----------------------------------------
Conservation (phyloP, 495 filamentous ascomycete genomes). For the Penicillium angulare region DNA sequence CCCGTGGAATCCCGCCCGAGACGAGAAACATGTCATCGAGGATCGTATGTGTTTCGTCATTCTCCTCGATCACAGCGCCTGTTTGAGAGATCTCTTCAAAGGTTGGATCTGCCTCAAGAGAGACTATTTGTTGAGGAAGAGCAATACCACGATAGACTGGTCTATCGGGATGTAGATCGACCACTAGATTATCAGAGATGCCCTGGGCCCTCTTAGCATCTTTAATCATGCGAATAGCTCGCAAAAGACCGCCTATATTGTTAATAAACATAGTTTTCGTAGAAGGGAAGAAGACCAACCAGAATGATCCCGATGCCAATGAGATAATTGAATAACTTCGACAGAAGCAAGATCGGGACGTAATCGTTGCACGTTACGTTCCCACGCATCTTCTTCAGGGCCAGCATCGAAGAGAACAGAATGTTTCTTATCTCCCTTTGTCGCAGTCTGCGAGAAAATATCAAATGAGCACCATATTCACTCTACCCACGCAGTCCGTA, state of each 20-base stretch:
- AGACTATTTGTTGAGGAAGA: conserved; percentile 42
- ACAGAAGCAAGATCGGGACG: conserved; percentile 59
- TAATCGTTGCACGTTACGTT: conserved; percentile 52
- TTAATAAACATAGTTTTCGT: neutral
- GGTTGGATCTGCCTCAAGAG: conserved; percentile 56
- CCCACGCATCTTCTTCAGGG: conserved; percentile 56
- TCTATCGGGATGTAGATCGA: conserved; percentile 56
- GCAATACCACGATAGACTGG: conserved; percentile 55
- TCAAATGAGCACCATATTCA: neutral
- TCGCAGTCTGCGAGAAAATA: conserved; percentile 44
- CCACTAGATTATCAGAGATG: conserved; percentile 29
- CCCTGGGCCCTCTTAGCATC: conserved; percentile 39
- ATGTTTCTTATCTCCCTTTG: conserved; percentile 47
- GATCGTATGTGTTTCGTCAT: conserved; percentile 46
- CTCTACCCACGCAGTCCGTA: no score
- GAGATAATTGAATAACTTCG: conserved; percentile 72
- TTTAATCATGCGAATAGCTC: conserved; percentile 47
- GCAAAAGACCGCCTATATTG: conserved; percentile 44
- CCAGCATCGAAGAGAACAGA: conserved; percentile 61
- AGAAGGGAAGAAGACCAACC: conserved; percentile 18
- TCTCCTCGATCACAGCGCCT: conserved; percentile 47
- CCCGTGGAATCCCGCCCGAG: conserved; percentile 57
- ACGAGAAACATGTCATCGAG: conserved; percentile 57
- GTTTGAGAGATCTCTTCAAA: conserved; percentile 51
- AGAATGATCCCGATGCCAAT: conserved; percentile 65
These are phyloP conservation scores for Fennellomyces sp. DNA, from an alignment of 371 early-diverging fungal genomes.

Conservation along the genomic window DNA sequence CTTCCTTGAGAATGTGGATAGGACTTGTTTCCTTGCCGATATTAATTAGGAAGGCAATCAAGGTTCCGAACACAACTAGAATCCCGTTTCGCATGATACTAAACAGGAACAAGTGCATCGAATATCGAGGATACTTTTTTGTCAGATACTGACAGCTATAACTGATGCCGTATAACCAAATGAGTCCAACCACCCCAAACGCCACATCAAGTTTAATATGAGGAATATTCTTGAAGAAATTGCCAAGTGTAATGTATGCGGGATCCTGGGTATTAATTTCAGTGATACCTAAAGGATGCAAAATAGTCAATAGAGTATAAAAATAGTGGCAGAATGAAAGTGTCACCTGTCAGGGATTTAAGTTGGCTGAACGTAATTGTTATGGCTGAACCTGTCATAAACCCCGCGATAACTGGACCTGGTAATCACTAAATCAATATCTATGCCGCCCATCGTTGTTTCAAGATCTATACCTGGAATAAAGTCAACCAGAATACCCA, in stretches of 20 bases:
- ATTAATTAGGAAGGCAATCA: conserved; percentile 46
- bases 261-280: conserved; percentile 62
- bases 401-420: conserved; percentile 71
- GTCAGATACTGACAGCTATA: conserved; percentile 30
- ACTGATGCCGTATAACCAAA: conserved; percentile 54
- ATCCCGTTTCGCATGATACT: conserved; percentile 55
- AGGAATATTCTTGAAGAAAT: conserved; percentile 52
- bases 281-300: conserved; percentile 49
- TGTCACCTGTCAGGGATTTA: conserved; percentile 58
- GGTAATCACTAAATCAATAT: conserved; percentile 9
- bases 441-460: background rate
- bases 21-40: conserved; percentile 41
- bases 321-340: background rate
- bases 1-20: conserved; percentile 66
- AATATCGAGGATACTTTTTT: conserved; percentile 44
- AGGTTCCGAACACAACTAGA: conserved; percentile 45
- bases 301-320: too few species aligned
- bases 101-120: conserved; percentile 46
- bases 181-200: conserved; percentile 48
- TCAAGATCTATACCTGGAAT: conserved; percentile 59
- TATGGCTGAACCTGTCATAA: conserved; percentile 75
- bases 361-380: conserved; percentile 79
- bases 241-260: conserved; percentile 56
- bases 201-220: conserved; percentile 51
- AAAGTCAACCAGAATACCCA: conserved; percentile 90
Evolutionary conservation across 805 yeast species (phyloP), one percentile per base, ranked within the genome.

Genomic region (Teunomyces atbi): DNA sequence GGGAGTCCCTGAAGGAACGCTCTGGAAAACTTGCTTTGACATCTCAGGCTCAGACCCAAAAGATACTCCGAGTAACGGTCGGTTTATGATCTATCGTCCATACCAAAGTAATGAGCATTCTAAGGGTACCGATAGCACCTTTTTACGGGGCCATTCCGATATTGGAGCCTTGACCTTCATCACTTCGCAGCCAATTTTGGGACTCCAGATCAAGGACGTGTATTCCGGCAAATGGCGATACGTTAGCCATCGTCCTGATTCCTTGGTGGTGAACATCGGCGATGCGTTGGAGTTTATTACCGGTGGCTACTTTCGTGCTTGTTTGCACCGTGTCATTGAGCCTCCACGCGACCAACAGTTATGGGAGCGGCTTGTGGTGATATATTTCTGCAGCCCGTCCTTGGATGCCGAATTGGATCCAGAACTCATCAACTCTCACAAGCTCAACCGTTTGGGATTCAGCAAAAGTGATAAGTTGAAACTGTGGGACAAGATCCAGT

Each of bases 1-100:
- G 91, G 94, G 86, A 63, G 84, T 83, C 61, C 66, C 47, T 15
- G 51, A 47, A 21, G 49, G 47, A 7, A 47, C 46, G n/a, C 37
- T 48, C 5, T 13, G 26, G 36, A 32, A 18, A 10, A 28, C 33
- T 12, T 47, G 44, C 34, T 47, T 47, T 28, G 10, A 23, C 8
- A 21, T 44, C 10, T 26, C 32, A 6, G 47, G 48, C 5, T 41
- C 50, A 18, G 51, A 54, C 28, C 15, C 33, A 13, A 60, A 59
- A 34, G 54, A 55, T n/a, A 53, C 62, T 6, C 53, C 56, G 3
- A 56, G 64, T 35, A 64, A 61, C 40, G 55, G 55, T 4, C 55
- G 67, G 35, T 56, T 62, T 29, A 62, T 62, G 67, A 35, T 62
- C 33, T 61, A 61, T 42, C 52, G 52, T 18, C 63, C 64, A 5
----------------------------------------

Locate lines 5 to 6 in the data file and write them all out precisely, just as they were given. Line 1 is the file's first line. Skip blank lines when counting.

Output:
- TTAATAAACATAGTTTTCGT: neutral
- GGTTGGATCTGCCTCAAGAG: conserved; percentile 56